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The name of Tom Ognar's game is growth. Not where it's been, but where it's going.

"We concentrate on calculating a company's growth rate, that's been the key to our success," says Ognar, co-portfolio manager of the $1.7 billion


Wells Fargo Advantage Growth fund. "Retail investors -- and even Wall Street analysts -- often rely too much on how quickly a company grew in the past instead of focusing on the future."

To determine a company's all-important growth rate, the fund's managers hit the streets to meet with management, suppliers and customers. They also put their collective ears to Wall Street to find out what analysts are expecting, even taking into account the so-called "whisper number."

Top Growth Manager Gets Googley-Eyed

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"Why not? It's all about expectations," says Ognar.

So far, the multi-cap growth fund has handily beaten expectations. Year to date it is up 28.4%, beating the large-cap

S&P 500

by 23 full percentage points. Furthermore, it sports three-year and five-year average annual returns of 17.5% and 16%, respectively. As a four-star fund, it has performed better than 98% of its peer Morningstar category funds year to date, and better than 95% of its peers for the past three years.

The fund holds over 120 stocks, yet investors seeking diversification or a closet index fund may want to steer clear. Nearly a quarter of the fund's assets can be found in its top 10 holdings.

Right now one of those top picks is


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at slightly over 3% of assets.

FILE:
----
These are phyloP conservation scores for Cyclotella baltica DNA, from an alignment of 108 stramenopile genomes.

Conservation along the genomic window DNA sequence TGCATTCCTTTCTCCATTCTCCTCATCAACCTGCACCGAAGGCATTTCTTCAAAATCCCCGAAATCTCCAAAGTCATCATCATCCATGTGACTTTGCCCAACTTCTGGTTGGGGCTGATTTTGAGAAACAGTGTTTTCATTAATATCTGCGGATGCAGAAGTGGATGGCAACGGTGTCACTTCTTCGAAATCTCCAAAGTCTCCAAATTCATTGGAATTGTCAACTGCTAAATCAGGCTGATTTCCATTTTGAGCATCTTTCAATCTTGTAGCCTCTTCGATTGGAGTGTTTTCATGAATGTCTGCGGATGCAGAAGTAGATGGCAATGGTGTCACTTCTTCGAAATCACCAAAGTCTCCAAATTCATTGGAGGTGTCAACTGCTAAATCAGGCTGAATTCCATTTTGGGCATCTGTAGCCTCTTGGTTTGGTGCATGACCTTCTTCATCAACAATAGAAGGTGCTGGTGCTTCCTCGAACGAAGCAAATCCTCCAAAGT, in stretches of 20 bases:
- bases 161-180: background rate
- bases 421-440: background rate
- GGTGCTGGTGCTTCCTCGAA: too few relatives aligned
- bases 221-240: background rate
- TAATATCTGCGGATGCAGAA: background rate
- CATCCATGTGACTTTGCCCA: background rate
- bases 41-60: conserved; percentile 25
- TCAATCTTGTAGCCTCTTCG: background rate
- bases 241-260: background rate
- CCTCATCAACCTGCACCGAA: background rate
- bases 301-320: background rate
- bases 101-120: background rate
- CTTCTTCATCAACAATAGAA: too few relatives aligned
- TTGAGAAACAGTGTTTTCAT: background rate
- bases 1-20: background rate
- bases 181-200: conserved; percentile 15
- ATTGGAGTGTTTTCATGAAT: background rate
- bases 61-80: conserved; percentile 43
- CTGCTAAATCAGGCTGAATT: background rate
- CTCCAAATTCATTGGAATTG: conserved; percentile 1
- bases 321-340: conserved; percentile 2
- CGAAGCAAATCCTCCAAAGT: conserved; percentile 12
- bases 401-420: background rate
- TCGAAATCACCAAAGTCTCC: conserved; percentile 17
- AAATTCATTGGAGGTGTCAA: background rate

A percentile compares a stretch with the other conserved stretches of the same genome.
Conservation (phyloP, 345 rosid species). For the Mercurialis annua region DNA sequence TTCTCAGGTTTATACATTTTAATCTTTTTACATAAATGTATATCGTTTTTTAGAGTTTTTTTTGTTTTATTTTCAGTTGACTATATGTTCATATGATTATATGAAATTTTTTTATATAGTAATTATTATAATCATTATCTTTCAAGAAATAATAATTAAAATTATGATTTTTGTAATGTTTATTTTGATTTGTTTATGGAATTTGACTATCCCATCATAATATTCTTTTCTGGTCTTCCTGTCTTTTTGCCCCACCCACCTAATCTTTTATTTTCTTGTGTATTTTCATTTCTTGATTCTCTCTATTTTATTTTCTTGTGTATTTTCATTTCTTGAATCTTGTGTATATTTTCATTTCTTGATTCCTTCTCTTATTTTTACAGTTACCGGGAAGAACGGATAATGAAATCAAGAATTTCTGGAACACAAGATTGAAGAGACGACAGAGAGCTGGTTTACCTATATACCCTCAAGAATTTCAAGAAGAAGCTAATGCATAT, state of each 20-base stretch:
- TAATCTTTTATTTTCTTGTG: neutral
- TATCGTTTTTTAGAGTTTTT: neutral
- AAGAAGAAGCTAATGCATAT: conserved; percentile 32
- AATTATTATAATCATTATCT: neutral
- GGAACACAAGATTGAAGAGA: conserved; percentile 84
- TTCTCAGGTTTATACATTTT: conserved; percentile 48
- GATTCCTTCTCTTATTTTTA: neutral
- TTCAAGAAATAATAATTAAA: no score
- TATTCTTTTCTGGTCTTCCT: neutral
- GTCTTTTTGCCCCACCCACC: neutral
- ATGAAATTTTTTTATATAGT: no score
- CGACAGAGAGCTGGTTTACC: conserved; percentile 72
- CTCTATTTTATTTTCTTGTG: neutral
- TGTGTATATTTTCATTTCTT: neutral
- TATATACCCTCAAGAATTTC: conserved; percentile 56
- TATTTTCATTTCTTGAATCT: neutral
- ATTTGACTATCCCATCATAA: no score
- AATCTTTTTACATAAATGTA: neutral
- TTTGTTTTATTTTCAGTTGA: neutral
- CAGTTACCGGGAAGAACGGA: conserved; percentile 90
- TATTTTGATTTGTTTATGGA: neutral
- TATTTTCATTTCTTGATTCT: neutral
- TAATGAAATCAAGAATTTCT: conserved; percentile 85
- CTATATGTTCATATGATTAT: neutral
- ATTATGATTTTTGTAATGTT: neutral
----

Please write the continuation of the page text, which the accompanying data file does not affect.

"Google fits the process nicely. Its growth has decelerated but it is still beating expectations," says Ognar. "Internet advertising is still a growing trend. The percentage of ad dollars migrating to Internet from traditional media is still rising."

Another megatrend Ognar is exploring is the aging baby boomer. He's playing that theme via financial stocks like

Charles Schwab

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"Being in the mutual fund business, one can clearly see that the demographics are changing," says Ognar. "A lot of fund buyers still buy funds with loads because they want financial advice." The Wells Fargo Advantage Growth fund has no front-end load, but investors are paying up for the fund's impressive performance. It sports an annual expense ratio of 1.47%.

"Schwab is transitioning its business to advice-based as opposed to transaction based, which is the correct move," says Ognar. "And the price war that has driven down the cost of individual trades never really crippled them like many people expected, proving that it's not all about the cheapest trade."

Speaking of the cheapest trade, Ognar says his own trading costs are so low now that he has no problem selling a stock once he believes its growth is gone. His fund's turnover rate is a hefty 123%. For mutual funds, turnover rate is a measure of trading activity during the previous year, expressed as a percentage of the average total assets of the fund.

"We have a strong sell discipline," says Ognar. "There is an opportunity cost to holding any stock and if we can improve our portfolio we will. Transaction costs are so low now that it's not a good argument against selling."

And until this fund slows down, it's hard to argue against holding.

Before joining, Gregg Greenberg was a writer and segment producer for CNBC's Closing Bell. He previously worked at FleetBoston and Lehman Brothers in their Private Client Services divisions, covering high net-worth individuals and midsize hedge funds. Greenberg attended New York University's School of Business and Economic Reporting. He also has an M.B.A. from Cornell University's Johnson School of Business, and a B.A. in history from Amherst College.